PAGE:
I arrive at the secretive ALMA observatory in Chile's northern frontier immediately following a weeks-long torrent of rain that swamped the "driest place on earth," blanketing the Andean peaks in white and coating the land in electric-green desert shrub.
The closest village to the Atacama Large Millimeter/submillimeter Array, or ALMA, a sleepy desert outpost known as Toconao, was flooded as the Loa River overran a dam. Houses were literally washed away in the rains -- the result of the desert region's most violent "altiplanic winter" in decades.
Ironically, the altiplanic winter, aka the "Bolivian winter," strikes this region each year during the southern hemisphere's summer. At this time -- from January to February, generally -- clouds from Amazonian Bolivia bring humidity and cover to the Andes, replacing the clear skies characteristic of the Atacama Desert and the ALMA facility.
As I drive to ALMA from the oasis of San Pedro, the rain clouds have passed, leaving in their wake a blinding desert sun, opportunistic undergrowth, and an abundance of wildlife.
Like everyone else who enters this sequestered land of scientific secrecy, I must first view a safety video in the clinical waiting room at the entry gate as truck drivers flow in and out for mandatory alcohol tests. From the gate, it's another 20 minutes' drive up to the base camp in a curtained-off van. It's silent, save the cumbia villera music on the radio.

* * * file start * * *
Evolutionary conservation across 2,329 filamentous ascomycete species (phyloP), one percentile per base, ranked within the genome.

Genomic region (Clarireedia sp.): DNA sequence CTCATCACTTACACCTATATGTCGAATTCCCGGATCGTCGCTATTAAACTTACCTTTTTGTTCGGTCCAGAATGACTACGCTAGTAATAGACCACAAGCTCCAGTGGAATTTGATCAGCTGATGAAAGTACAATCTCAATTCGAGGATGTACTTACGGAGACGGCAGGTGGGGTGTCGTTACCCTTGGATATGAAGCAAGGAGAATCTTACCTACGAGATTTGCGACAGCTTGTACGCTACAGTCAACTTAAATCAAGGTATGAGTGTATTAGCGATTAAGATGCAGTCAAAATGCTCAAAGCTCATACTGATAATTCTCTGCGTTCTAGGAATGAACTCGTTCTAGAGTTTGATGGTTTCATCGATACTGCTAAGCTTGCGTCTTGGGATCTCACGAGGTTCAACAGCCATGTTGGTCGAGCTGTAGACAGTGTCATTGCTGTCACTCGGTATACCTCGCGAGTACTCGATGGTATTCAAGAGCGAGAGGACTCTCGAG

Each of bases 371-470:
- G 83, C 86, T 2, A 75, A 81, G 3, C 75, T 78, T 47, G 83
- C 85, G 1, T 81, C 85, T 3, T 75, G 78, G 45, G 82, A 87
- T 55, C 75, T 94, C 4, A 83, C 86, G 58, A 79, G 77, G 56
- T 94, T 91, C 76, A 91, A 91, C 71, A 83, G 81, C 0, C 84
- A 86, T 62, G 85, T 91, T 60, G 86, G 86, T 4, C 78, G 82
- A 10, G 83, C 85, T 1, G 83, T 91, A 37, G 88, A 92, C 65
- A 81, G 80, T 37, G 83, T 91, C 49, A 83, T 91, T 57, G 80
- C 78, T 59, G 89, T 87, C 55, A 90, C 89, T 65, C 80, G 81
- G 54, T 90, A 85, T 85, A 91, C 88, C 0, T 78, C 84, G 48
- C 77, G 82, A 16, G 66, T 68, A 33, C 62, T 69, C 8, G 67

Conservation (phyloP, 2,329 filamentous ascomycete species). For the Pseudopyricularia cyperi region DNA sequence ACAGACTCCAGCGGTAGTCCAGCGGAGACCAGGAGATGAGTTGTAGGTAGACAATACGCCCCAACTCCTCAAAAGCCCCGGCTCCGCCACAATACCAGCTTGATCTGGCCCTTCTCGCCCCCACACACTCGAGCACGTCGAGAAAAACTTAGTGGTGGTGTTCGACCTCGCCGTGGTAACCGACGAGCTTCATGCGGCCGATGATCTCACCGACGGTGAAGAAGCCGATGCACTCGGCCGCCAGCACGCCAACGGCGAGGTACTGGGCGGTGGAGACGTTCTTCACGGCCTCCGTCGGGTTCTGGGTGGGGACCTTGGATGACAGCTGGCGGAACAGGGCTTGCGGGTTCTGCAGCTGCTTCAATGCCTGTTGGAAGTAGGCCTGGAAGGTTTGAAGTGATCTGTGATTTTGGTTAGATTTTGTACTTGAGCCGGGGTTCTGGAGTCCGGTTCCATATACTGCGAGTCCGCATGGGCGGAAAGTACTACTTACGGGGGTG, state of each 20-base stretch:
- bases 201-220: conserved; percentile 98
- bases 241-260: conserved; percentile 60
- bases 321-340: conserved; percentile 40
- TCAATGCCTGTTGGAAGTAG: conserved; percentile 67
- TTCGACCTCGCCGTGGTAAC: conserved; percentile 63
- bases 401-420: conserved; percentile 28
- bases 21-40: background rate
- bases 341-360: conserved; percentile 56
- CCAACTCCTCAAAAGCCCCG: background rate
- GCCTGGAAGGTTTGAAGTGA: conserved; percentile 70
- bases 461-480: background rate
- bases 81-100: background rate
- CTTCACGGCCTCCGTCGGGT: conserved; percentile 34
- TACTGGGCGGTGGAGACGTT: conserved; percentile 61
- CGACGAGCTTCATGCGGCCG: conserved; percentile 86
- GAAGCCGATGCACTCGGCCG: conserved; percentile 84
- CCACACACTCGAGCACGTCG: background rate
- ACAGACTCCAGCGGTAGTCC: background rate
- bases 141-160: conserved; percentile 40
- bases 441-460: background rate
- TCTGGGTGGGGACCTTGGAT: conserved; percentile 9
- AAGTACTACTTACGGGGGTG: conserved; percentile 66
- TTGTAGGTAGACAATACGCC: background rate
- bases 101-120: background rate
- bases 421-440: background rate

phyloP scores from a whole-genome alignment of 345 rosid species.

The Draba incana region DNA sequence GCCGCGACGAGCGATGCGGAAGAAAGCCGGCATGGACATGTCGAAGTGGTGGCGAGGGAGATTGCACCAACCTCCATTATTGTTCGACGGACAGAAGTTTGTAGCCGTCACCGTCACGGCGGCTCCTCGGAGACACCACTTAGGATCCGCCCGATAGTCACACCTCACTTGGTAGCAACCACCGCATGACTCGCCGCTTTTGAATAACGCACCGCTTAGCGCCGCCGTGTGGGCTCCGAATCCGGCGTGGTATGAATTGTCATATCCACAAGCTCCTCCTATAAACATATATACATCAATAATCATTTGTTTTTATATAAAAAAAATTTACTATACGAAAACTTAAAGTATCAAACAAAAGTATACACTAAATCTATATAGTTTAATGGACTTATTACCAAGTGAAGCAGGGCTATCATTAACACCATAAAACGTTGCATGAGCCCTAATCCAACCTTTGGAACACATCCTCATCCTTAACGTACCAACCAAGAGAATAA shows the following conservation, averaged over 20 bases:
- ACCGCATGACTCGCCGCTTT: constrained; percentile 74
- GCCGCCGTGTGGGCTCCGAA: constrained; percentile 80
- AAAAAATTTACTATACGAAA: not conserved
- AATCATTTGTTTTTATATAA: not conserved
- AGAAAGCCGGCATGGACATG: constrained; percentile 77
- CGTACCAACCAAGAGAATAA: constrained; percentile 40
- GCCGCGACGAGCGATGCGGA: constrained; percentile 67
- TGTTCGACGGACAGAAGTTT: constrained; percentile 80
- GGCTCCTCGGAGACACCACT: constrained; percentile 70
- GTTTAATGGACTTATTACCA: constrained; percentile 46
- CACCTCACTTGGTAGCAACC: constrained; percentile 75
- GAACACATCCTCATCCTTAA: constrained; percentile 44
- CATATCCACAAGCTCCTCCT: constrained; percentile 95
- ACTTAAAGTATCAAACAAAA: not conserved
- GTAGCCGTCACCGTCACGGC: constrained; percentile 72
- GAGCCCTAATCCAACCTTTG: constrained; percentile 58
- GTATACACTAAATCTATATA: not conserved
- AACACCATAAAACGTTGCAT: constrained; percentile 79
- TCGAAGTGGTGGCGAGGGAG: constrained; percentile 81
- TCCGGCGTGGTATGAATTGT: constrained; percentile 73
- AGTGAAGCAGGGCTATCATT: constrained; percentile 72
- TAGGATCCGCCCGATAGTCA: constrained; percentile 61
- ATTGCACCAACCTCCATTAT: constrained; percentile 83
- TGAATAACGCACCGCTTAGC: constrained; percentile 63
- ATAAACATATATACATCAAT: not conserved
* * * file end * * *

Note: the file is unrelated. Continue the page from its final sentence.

Andes Mountain High
Below the snowcapped Andean peaks, the base camp sits at a comfortable 3,000 meters (9,842 feet) above sea level. As I walk around the administrative building, all outside lights are pointed down to the ground so as to avoid disturbing the glowing web of stars that flicker in the Atacama night.
ALMA Education and Public Outreach Officer William Garnier, my guide at the facility, hands me a hard hat and yellow booties and ushers me down to North America's Vertex Assembly Hangar, one of three facilities where mechanics assemble the antennas once they've arrived at the closest ports of Antofagasta and Mejillones.
The $1 billion international astronomy facility is a partnership among Europe, North America, and East Asia, in cooperation with the Republic of Chile -- roughly 20 nations are participating in the massive project.
The groundbreaking facility is funded in Europe by the European Organization for Astronomical Research in the Southern Hemisphere, or ESO; in North America by the U.S. National Science Foundation, in cooperation with the National Research Council of Canada and the National Science Council of Taiwan; and in East Asia by the National Institutes of Natural Sciences of Japan, in partnership with the Academia Sinica of Taiwan. The Joint ALMA Observatory, or JAO, provides the unified leadership and management of the construction, commissioning, and operation of the facility.
North America is responsible for 25 of the total 66 antennas, which together operate like a hypothetical giant telescope.
Site Production Manager Bill Johnson points to "Antenna 21" in the assembly hangar and says the main components come from Texas and Germany and arrive with 60 percent of the wiring already installed. His team hopes to have the final antenna here in May and finish all the work for the U.S. team by August.